A Horizontal Machining Center has a spindle that is oriented horizontally. This allows the spindle to cut materials without leaving metal chips. The chips will fall off the material and will not get into the tool. This type of center has a lower tool life than a vertical one, but it has a better surface finish.
4th-axis horizontal machining centers allow the machining of more complex shapes. They can also handle multiple tools at once. Often used for tombstone machining, this type of machine can perform multiple machining tasks at the same time. These machines are commonly integrated with automation equipment, such as robotic arms or pallet changers.
An HMC can do the work of three VMCs, which means fewer operators are needed. They also offer a higher ROI. HMCs can require more elaborate fixturing, which may cost more. However, HMCs require less training for operators.
The rigid worktable of a horizontal machining center is a great feature, since it allows for angular cuts. Whether the workpiece is a pipe or a bar, this machine can handle it. Additionally, it has a pallet changer that can accommodate multiple tool sizes.
Edged or Sharp Edges
In addition, these machines are capable of machining parts with edged or sharp edges. They also can handle multi-sided parts. This feature helps reduce the need for multiple set-ups, which can increase productivity.
Spindle in Horizontal Orientation
Horizontal machining centers are high-end machine tools that are able to handle workpieces with four faces. These machines feature rigid worktables that allow easy access to the workpiece and provide a large work envelope. This configuration is also a better choice for machining large objects. Unlike vertical machining centers, horizontal machines have a spindle that moves vertically instead of horizontally.
Flat Surfaces and Mill Slots
Vertical machining centers are similar to horizontal machines, but they have a vertical spindle axis. The machine is used to cut flat surfaces and mill slots. These machines are also capable of machining complex geometries, making them ideal for large parts and very intricate designs. In addition to their versatility, these machines are very cost-effective and can be found in a wide variety of industries.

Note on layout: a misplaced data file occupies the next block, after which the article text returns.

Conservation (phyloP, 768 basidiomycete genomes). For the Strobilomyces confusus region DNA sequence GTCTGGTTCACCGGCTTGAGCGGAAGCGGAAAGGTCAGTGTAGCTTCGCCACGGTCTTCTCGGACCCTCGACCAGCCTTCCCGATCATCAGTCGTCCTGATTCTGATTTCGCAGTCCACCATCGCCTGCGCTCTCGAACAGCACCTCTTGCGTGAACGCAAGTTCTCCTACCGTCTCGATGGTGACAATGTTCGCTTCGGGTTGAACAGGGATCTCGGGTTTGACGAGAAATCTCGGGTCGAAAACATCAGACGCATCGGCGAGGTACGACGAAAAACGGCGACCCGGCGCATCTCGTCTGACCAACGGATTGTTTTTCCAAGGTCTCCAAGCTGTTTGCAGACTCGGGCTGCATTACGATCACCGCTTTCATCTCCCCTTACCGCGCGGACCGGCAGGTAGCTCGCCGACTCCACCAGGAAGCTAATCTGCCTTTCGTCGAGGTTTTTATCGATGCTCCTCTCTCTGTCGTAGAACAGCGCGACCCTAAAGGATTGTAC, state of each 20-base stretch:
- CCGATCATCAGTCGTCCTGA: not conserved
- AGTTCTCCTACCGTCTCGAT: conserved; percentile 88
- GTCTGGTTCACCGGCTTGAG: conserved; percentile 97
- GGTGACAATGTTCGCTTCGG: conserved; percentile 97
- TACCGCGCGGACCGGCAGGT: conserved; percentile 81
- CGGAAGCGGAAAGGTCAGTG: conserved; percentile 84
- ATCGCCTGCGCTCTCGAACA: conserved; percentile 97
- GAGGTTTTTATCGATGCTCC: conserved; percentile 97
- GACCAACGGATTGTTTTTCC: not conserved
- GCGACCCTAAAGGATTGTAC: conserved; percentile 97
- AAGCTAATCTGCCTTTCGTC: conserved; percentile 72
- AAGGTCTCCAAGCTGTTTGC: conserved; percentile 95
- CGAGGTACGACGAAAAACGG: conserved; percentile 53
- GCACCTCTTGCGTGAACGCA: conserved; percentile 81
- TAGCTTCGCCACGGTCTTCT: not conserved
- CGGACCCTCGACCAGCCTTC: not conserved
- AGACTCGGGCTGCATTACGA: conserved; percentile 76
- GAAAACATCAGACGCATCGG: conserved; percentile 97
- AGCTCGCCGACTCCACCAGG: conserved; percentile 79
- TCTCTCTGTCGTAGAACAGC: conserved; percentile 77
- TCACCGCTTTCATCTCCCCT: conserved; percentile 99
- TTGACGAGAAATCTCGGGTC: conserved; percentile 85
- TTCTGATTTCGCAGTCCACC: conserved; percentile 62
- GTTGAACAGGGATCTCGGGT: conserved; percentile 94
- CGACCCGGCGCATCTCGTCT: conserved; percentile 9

Horizontal machining centers typically come with pallet changers that allow parts to be preloaded onto the fixtures. This feature improves productivity by reducing load and unload time. The automated pallet changers also enable machines to be operated with minimal human intervention. In addition to these advantages, horizontal machines are more reliable. They typically feature longer tool lives and higher machining efficiency. This translates to better productivity and profitability.
The cost of Horizontal Machining Centers (HMCs) can range greatly. This is due in part to the construction and design of the machine. The cost of work holding may also vary. An HMC may cost more than a VMC but is often justified by its increased productivity.
Vertical Machining Centers
HMCs can replace many vertical machining centers and can free up floor space. Some models come with large tool magazines and are equipped with specialized tools such as deburring. A horizontal machine can perform deburring very efficiently. The structure of the machine makes it easy to remove the material.
Accomplishing all Machining in Two Setups
An HMC can save a shop a great deal of time. Because it is capable of accomplishing all machining in two setups, it will take less time than a single vertical. With a single HMC, a part can be machined in the same cycle as all three datums. In this way, a single horizontal can do the work of three or four verticals, reducing the total machining time by as much as 6 hours. This is not including the setup time.
Horizontal machining centers have a number of benefits. One of them is that they require only a single setup, which minimizes the risk of human error and rework. Another benefit is that they are capable of taking on larger workpieces and can reduce cycle time.
In addition to these benefits, horizontal machining centers can help reduce costs. These centers can cut down on coolant and labor costs. They can also provide automation to your machining process, allowing you to focus your production team on higher-priority items. And with their horizontal design, horizontal machining centers can also improve productivity.
Able to Cut Cycle Time
One shop found that an HMC was able to cut cycle time by half and cut costs by 25%. They also had fewer operators than a VMC. In addition to lower production costs, HMCs also can handle more complex machining operations than VMC. Ultimately, they can propel your shop into a new category of manufacturing.